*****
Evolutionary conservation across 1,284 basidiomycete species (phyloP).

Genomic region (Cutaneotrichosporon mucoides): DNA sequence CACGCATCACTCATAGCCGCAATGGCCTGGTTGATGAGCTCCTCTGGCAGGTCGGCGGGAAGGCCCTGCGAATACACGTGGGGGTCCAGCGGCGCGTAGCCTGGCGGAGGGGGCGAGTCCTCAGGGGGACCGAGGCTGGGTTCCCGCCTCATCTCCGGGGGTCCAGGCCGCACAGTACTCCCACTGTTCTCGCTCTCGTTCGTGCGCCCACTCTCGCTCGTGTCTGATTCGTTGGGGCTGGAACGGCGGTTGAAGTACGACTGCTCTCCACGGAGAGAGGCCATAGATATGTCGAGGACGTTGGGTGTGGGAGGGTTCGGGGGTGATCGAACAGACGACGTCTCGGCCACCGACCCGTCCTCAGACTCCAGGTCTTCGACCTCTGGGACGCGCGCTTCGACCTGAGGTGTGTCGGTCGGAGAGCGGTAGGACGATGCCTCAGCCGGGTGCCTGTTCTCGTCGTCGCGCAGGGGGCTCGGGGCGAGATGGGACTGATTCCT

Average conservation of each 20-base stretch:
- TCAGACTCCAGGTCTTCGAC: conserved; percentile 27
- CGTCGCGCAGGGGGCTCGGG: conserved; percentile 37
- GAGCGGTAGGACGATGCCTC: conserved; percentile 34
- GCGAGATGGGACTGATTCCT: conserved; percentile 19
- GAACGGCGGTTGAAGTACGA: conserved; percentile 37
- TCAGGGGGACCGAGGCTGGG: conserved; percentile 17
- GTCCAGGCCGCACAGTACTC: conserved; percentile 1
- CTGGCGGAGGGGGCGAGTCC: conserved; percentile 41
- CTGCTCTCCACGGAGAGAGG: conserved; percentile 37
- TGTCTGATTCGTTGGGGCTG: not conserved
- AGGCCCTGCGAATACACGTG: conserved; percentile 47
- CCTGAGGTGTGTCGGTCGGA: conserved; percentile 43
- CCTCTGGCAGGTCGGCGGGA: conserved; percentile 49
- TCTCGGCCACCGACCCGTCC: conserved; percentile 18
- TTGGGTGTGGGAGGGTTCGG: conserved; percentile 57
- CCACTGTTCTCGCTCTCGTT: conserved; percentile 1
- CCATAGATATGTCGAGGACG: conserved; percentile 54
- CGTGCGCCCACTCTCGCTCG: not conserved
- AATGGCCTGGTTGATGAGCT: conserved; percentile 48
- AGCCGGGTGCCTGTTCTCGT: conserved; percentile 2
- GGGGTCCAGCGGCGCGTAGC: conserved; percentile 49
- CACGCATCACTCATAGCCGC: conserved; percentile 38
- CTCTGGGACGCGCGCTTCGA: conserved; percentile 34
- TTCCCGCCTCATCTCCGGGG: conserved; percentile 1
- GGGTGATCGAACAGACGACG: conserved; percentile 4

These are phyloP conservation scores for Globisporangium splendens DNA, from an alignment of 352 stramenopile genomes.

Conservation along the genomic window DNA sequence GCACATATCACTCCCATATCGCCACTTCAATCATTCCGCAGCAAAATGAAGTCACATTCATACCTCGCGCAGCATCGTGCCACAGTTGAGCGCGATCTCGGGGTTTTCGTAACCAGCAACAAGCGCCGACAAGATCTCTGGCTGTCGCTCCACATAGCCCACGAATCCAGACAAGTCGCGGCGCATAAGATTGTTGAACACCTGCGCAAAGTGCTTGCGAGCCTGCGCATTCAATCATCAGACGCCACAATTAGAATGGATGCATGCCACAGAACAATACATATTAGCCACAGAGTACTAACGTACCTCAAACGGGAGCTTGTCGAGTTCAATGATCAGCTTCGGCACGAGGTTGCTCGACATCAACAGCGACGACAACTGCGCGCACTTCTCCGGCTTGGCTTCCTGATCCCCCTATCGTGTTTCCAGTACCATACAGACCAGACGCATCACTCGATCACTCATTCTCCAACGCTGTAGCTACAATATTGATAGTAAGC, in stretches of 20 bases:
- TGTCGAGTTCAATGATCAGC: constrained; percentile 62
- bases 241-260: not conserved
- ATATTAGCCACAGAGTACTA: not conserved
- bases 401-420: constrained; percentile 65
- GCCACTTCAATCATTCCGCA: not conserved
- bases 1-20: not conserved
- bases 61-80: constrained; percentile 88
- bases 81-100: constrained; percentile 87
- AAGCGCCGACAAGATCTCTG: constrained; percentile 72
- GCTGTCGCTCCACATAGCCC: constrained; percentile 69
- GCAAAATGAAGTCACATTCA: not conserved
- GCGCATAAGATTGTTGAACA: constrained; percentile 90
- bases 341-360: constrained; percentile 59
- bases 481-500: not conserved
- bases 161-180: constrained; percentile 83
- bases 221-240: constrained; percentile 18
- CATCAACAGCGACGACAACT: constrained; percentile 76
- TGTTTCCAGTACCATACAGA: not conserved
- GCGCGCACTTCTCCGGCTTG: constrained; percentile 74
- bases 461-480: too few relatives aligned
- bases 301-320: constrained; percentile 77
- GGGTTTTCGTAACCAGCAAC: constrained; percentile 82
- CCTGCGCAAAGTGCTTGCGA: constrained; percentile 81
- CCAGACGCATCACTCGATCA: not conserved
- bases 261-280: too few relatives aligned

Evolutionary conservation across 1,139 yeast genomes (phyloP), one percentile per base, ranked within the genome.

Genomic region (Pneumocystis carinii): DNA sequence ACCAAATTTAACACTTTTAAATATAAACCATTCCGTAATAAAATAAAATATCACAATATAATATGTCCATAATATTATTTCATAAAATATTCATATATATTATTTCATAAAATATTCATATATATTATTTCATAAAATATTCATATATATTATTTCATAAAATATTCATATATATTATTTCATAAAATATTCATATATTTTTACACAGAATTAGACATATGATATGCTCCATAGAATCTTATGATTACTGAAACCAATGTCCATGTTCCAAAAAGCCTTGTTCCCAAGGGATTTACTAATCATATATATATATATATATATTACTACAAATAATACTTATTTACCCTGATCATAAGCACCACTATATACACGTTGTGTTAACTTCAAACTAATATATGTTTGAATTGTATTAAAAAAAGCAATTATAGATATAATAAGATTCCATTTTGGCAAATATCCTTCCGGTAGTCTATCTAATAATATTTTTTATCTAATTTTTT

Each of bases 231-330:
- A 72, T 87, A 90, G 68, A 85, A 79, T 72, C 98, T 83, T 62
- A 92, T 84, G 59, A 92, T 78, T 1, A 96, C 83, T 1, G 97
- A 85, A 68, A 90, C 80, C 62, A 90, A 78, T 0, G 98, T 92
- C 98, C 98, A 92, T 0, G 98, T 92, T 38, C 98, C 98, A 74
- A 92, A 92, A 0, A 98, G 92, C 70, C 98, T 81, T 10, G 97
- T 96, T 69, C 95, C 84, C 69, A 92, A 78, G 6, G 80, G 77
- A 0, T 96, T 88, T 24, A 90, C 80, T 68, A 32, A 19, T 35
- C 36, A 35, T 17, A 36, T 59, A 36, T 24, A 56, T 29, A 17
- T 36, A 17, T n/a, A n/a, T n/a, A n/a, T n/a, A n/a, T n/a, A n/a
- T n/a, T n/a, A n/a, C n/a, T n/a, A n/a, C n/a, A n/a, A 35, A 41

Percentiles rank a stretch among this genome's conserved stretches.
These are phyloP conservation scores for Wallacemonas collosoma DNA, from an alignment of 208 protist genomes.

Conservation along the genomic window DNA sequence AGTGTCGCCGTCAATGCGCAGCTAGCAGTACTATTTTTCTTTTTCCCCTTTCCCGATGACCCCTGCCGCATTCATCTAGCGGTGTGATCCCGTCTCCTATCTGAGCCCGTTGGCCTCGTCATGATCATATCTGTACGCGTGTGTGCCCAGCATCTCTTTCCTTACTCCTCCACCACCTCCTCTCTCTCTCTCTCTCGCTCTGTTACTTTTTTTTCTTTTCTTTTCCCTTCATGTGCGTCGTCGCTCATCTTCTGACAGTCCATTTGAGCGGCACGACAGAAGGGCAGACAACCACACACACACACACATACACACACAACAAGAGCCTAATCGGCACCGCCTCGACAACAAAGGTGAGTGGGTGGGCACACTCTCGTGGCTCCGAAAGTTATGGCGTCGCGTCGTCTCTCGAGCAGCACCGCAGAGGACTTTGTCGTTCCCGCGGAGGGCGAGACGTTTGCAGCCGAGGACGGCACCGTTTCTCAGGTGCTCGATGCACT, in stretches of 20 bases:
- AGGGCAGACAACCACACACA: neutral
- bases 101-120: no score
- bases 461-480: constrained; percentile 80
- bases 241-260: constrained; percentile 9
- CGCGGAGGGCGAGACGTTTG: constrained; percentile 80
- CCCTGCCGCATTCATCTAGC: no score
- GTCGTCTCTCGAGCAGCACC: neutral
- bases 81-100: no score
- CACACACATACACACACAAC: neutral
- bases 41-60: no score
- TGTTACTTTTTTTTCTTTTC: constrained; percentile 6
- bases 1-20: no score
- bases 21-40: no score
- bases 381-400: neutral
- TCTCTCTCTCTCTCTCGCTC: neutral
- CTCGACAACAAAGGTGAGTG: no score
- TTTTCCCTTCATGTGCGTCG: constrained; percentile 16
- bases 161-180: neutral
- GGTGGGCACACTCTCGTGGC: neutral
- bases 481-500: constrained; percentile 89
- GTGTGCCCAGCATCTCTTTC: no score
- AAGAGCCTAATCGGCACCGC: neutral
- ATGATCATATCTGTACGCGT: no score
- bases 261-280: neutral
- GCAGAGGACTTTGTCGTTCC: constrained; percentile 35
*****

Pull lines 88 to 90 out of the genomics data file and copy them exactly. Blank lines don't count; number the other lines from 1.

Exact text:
- TTTTCCCTTCATGTGCGTCG: constrained; percentile 16
- bases 161-180: neutral
- GGTGGGCACACTCTCGTGGC: neutral